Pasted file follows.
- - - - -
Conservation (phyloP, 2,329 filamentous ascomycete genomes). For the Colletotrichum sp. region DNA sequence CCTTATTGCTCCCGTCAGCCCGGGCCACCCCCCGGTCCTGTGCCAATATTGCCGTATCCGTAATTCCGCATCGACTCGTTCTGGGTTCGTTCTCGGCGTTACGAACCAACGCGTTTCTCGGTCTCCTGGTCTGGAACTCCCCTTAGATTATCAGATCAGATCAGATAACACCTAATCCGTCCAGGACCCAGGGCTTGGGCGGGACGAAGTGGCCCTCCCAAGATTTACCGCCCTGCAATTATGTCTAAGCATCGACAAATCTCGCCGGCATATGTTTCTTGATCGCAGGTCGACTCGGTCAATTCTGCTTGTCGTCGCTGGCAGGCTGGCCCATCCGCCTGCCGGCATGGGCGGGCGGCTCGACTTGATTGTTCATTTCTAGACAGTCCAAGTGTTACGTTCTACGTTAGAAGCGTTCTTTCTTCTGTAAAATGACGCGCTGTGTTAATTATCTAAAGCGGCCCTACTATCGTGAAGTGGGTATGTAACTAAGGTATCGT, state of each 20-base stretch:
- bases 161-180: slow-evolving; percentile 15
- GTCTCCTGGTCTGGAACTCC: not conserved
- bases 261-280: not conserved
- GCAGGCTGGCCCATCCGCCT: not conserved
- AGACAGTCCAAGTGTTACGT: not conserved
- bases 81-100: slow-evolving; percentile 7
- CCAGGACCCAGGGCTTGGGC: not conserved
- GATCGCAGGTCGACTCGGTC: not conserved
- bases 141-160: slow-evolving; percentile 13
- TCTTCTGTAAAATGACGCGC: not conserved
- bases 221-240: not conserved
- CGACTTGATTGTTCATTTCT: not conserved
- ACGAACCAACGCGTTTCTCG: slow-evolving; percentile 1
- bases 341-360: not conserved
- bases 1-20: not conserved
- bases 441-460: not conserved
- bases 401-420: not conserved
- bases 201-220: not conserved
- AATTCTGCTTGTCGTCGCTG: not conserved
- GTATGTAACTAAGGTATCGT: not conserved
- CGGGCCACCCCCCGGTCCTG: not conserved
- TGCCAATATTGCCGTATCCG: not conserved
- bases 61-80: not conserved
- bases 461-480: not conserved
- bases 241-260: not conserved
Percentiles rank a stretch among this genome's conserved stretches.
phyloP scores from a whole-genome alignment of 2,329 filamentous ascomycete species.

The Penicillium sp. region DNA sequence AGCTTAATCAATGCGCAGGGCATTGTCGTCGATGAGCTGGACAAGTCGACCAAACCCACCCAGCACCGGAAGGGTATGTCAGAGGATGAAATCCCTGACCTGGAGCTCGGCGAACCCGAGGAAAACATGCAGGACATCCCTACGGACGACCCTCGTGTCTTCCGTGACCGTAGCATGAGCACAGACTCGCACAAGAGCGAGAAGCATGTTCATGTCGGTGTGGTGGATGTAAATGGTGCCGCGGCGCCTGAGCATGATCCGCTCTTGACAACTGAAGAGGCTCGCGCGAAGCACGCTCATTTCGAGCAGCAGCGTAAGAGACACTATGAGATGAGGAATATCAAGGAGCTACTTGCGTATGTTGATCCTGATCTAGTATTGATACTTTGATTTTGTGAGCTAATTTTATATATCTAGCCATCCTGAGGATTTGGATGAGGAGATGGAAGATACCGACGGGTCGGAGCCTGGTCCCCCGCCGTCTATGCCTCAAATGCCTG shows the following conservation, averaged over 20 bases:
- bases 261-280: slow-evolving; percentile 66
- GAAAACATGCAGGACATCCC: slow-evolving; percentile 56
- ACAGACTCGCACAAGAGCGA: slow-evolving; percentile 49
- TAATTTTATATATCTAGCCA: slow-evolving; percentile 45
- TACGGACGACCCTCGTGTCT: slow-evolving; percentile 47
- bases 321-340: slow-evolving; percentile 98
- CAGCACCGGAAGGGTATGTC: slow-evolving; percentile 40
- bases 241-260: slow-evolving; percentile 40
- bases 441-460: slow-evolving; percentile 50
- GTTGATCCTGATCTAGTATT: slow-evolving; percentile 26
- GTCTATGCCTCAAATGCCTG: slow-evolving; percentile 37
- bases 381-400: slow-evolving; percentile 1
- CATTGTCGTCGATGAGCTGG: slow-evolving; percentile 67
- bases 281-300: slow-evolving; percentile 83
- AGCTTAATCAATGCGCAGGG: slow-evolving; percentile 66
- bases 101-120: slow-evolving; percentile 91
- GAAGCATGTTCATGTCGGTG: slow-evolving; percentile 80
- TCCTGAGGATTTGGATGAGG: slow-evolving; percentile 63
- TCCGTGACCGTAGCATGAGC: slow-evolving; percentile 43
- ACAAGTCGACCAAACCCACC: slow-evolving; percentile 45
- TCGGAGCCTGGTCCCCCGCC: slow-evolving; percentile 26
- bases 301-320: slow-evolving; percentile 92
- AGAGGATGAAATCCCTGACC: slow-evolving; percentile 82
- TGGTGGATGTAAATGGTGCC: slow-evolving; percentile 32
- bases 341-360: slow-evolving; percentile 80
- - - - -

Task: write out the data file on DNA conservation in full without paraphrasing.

Conservation (phyloP, 2,329 filamentous ascomycete genomes). For the Colletotrichum sp. region DNA sequence CCTTATTGCTCCCGTCAGCCCGGGCCACCCCCCGGTCCTGTGCCAATATTGCCGTATCCGTAATTCCGCATCGACTCGTTCTGGGTTCGTTCTCGGCGTTACGAACCAACGCGTTTCTCGGTCTCCTGGTCTGGAACTCCCCTTAGATTATCAGATCAGATCAGATAACACCTAATCCGTCCAGGACCCAGGGCTTGGGCGGGACGAAGTGGCCCTCCCAAGATTTACCGCCCTGCAATTATGTCTAAGCATCGACAAATCTCGCCGGCATATGTTTCTTGATCGCAGGTCGACTCGGTCAATTCTGCTTGTCGTCGCTGGCAGGCTGGCCCATCCGCCTGCCGGCATGGGCGGGCGGCTCGACTTGATTGTTCATTTCTAGACAGTCCAAGTGTTACGTTCTACGTTAGAAGCGTTCTTTCTTCTGTAAAATGACGCGCTGTGTTAATTATCTAAAGCGGCCCTACTATCGTGAAGTGGGTATGTAACTAAGGTATCGT, state of each 20-base stretch:
- bases 161-180: slow-evolving; percentile 15
- GTCTCCTGGTCTGGAACTCC: not conserved
- bases 261-280: not conserved
- GCAGGCTGGCCCATCCGCCT: not conserved
- AGACAGTCCAAGTGTTACGT: not conserved
- bases 81-100: slow-evolving; percentile 7
- CCAGGACCCAGGGCTTGGGC: not conserved
- GATCGCAGGTCGACTCGGTC: not conserved
- bases 141-160: slow-evolving; percentile 13
- TCTTCTGTAAAATGACGCGC: not conserved
- bases 221-240: not conserved
- CGACTTGATTGTTCATTTCT: not conserved
- ACGAACCAACGCGTTTCTCG: slow-evolving; percentile 1
- bases 341-360: not conserved
- bases 1-20: not conserved
- bases 441-460: not conserved
- bases 401-420: not conserved
- bases 201-220: not conserved
- AATTCTGCTTGTCGTCGCTG: not conserved
- GTATGTAACTAAGGTATCGT: not conserved
- CGGGCCACCCCCCGGTCCTG: not conserved
- TGCCAATATTGCCGTATCCG: not conserved
- bases 61-80: not conserved
- bases 461-480: not conserved
- bases 241-260: not conserved
Percentiles rank a stretch among this genome's conserved stretches.
phyloP scores from a whole-genome alignment of 2,329 filamentous ascomycete species.

The Penicillium sp. region DNA sequence AGCTTAATCAATGCGCAGGGCATTGTCGTCGATGAGCTGGACAAGTCGACCAAACCCACCCAGCACCGGAAGGGTATGTCAGAGGATGAAATCCCTGACCTGGAGCTCGGCGAACCCGAGGAAAACATGCAGGACATCCCTACGGACGACCCTCGTGTCTTCCGTGACCGTAGCATGAGCACAGACTCGCACAAGAGCGAGAAGCATGTTCATGTCGGTGTGGTGGATGTAAATGGTGCCGCGGCGCCTGAGCATGATCCGCTCTTGACAACTGAAGAGGCTCGCGCGAAGCACGCTCATTTCGAGCAGCAGCGTAAGAGACACTATGAGATGAGGAATATCAAGGAGCTACTTGCGTATGTTGATCCTGATCTAGTATTGATACTTTGATTTTGTGAGCTAATTTTATATATCTAGCCATCCTGAGGATTTGGATGAGGAGATGGAAGATACCGACGGGTCGGAGCCTGGTCCCCCGCCGTCTATGCCTCAAATGCCTG shows the following conservation, averaged over 20 bases:
- bases 261-280: slow-evolving; percentile 66
- GAAAACATGCAGGACATCCC: slow-evolving; percentile 56
- ACAGACTCGCACAAGAGCGA: slow-evolving; percentile 49
- TAATTTTATATATCTAGCCA: slow-evolving; percentile 45
- TACGGACGACCCTCGTGTCT: slow-evolving; percentile 47
- bases 321-340: slow-evolving; percentile 98
- CAGCACCGGAAGGGTATGTC: slow-evolving; percentile 40
- bases 241-260: slow-evolving; percentile 40
- bases 441-460: slow-evolving; percentile 50
- GTTGATCCTGATCTAGTATT: slow-evolving; percentile 26
- GTCTATGCCTCAAATGCCTG: slow-evolving; percentile 37
- bases 381-400: slow-evolving; percentile 1
- CATTGTCGTCGATGAGCTGG: slow-evolving; percentile 67
- bases 281-300: slow-evolving; percentile 83
- AGCTTAATCAATGCGCAGGG: slow-evolving; percentile 66
- bases 101-120: slow-evolving; percentile 91
- GAAGCATGTTCATGTCGGTG: slow-evolving; percentile 80
- TCCTGAGGATTTGGATGAGG: slow-evolving; percentile 63
- TCCGTGACCGTAGCATGAGC: slow-evolving; percentile 43
- ACAAGTCGACCAAACCCACC: slow-evolving; percentile 45
- TCGGAGCCTGGTCCCCCGCC: slow-evolving; percentile 26
- bases 301-320: slow-evolving; percentile 92
- AGAGGATGAAATCCCTGACC: slow-evolving; percentile 82
- TGGTGGATGTAAATGGTGCC: slow-evolving; percentile 32
- bases 341-360: slow-evolving; percentile 80